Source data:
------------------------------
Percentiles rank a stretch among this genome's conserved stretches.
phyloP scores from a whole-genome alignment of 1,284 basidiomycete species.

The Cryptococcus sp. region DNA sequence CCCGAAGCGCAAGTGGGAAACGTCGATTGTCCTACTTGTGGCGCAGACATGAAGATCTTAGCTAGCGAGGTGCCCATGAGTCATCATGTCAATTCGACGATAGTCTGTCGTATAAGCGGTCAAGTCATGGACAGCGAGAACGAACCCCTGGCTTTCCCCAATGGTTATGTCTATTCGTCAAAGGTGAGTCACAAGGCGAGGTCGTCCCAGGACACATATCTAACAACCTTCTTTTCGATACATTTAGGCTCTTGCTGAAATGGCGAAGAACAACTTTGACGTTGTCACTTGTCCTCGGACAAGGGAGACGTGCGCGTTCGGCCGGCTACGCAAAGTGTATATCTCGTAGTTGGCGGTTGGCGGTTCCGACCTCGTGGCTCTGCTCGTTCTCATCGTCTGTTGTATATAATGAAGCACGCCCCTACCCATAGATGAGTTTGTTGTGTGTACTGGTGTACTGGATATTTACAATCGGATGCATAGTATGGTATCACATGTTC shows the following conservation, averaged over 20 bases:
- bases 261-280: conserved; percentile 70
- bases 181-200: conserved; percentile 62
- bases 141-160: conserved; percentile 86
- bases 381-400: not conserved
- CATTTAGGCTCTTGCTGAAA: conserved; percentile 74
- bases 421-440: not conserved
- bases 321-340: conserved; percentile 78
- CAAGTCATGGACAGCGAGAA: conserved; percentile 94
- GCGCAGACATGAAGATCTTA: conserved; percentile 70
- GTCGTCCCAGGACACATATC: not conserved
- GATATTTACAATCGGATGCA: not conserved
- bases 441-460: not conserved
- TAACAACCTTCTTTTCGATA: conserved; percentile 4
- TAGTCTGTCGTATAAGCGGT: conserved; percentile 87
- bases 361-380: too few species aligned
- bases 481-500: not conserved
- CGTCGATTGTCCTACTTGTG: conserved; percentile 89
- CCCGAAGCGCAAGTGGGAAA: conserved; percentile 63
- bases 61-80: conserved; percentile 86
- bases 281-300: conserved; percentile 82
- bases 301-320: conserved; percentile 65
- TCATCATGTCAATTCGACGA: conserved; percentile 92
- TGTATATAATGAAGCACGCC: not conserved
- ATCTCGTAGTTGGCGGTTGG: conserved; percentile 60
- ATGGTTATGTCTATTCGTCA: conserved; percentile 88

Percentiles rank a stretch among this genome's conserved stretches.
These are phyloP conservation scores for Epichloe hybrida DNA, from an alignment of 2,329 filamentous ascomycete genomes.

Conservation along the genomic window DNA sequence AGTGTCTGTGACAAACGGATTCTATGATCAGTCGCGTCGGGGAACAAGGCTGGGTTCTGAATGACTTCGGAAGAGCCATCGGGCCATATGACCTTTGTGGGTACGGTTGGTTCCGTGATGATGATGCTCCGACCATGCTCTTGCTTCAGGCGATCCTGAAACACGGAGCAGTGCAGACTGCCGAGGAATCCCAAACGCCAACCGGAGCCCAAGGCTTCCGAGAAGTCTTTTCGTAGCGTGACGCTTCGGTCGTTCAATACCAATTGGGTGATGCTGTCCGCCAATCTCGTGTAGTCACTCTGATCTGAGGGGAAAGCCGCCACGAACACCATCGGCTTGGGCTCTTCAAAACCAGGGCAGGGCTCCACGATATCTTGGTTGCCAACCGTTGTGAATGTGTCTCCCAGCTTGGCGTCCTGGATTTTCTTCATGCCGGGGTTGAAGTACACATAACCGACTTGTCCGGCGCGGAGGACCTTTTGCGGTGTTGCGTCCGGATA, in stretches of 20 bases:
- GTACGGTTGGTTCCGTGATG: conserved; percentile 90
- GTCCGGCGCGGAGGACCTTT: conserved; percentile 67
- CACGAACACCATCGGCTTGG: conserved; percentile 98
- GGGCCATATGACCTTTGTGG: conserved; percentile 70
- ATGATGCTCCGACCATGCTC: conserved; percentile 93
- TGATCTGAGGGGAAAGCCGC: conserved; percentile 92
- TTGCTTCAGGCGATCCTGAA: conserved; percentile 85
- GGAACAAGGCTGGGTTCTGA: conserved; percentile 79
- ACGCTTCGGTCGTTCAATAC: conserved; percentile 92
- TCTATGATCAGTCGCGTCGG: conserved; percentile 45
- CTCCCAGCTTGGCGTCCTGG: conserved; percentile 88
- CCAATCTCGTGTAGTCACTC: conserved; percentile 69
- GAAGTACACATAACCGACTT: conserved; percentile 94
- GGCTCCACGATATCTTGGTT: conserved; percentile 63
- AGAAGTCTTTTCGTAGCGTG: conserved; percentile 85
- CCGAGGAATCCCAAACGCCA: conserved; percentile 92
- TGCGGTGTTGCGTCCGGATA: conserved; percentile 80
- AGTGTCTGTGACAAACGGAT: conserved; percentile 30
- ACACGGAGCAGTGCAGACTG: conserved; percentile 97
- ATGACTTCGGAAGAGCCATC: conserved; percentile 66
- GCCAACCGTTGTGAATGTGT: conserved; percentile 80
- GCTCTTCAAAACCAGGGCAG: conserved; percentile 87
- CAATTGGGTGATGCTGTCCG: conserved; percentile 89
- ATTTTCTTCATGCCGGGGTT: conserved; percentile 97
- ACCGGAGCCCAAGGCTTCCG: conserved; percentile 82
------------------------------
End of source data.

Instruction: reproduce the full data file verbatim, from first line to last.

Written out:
Percentiles rank a stretch among this genome's conserved stretches.
phyloP scores from a whole-genome alignment of 1,284 basidiomycete species.

The Cryptococcus sp. region DNA sequence CCCGAAGCGCAAGTGGGAAACGTCGATTGTCCTACTTGTGGCGCAGACATGAAGATCTTAGCTAGCGAGGTGCCCATGAGTCATCATGTCAATTCGACGATAGTCTGTCGTATAAGCGGTCAAGTCATGGACAGCGAGAACGAACCCCTGGCTTTCCCCAATGGTTATGTCTATTCGTCAAAGGTGAGTCACAAGGCGAGGTCGTCCCAGGACACATATCTAACAACCTTCTTTTCGATACATTTAGGCTCTTGCTGAAATGGCGAAGAACAACTTTGACGTTGTCACTTGTCCTCGGACAAGGGAGACGTGCGCGTTCGGCCGGCTACGCAAAGTGTATATCTCGTAGTTGGCGGTTGGCGGTTCCGACCTCGTGGCTCTGCTCGTTCTCATCGTCTGTTGTATATAATGAAGCACGCCCCTACCCATAGATGAGTTTGTTGTGTGTACTGGTGTACTGGATATTTACAATCGGATGCATAGTATGGTATCACATGTTC shows the following conservation, averaged over 20 bases:
- bases 261-280: conserved; percentile 70
- bases 181-200: conserved; percentile 62
- bases 141-160: conserved; percentile 86
- bases 381-400: not conserved
- CATTTAGGCTCTTGCTGAAA: conserved; percentile 74
- bases 421-440: not conserved
- bases 321-340: conserved; percentile 78
- CAAGTCATGGACAGCGAGAA: conserved; percentile 94
- GCGCAGACATGAAGATCTTA: conserved; percentile 70
- GTCGTCCCAGGACACATATC: not conserved
- GATATTTACAATCGGATGCA: not conserved
- bases 441-460: not conserved
- TAACAACCTTCTTTTCGATA: conserved; percentile 4
- TAGTCTGTCGTATAAGCGGT: conserved; percentile 87
- bases 361-380: too few species aligned
- bases 481-500: not conserved
- CGTCGATTGTCCTACTTGTG: conserved; percentile 89
- CCCGAAGCGCAAGTGGGAAA: conserved; percentile 63
- bases 61-80: conserved; percentile 86
- bases 281-300: conserved; percentile 82
- bases 301-320: conserved; percentile 65
- TCATCATGTCAATTCGACGA: conserved; percentile 92
- TGTATATAATGAAGCACGCC: not conserved
- ATCTCGTAGTTGGCGGTTGG: conserved; percentile 60
- ATGGTTATGTCTATTCGTCA: conserved; percentile 88

Percentiles rank a stretch among this genome's conserved stretches.
These are phyloP conservation scores for Epichloe hybrida DNA, from an alignment of 2,329 filamentous ascomycete genomes.

Conservation along the genomic window DNA sequence AGTGTCTGTGACAAACGGATTCTATGATCAGTCGCGTCGGGGAACAAGGCTGGGTTCTGAATGACTTCGGAAGAGCCATCGGGCCATATGACCTTTGTGGGTACGGTTGGTTCCGTGATGATGATGCTCCGACCATGCTCTTGCTTCAGGCGATCCTGAAACACGGAGCAGTGCAGACTGCCGAGGAATCCCAAACGCCAACCGGAGCCCAAGGCTTCCGAGAAGTCTTTTCGTAGCGTGACGCTTCGGTCGTTCAATACCAATTGGGTGATGCTGTCCGCCAATCTCGTGTAGTCACTCTGATCTGAGGGGAAAGCCGCCACGAACACCATCGGCTTGGGCTCTTCAAAACCAGGGCAGGGCTCCACGATATCTTGGTTGCCAACCGTTGTGAATGTGTCTCCCAGCTTGGCGTCCTGGATTTTCTTCATGCCGGGGTTGAAGTACACATAACCGACTTGTCCGGCGCGGAGGACCTTTTGCGGTGTTGCGTCCGGATA, in stretches of 20 bases:
- GTACGGTTGGTTCCGTGATG: conserved; percentile 90
- GTCCGGCGCGGAGGACCTTT: conserved; percentile 67
- CACGAACACCATCGGCTTGG: conserved; percentile 98
- GGGCCATATGACCTTTGTGG: conserved; percentile 70
- ATGATGCTCCGACCATGCTC: conserved; percentile 93
- TGATCTGAGGGGAAAGCCGC: conserved; percentile 92
- TTGCTTCAGGCGATCCTGAA: conserved; percentile 85
- GGAACAAGGCTGGGTTCTGA: conserved; percentile 79
- ACGCTTCGGTCGTTCAATAC: conserved; percentile 92
- TCTATGATCAGTCGCGTCGG: conserved; percentile 45
- CTCCCAGCTTGGCGTCCTGG: conserved; percentile 88
- CCAATCTCGTGTAGTCACTC: conserved; percentile 69
- GAAGTACACATAACCGACTT: conserved; percentile 94
- GGCTCCACGATATCTTGGTT: conserved; percentile 63
- AGAAGTCTTTTCGTAGCGTG: conserved; percentile 85
- CCGAGGAATCCCAAACGCCA: conserved; percentile 92
- TGCGGTGTTGCGTCCGGATA: conserved; percentile 80
- AGTGTCTGTGACAAACGGAT: conserved; percentile 30
- ACACGGAGCAGTGCAGACTG: conserved; percentile 97
- ATGACTTCGGAAGAGCCATC: conserved; percentile 66
- GCCAACCGTTGTGAATGTGT: conserved; percentile 80
- GCTCTTCAAAACCAGGGCAG: conserved; percentile 87
- CAATTGGGTGATGCTGTCCG: conserved; percentile 89
- ATTTTCTTCATGCCGGGGTT: conserved; percentile 97
- ACCGGAGCCCAAGGCTTCCG: conserved; percentile 82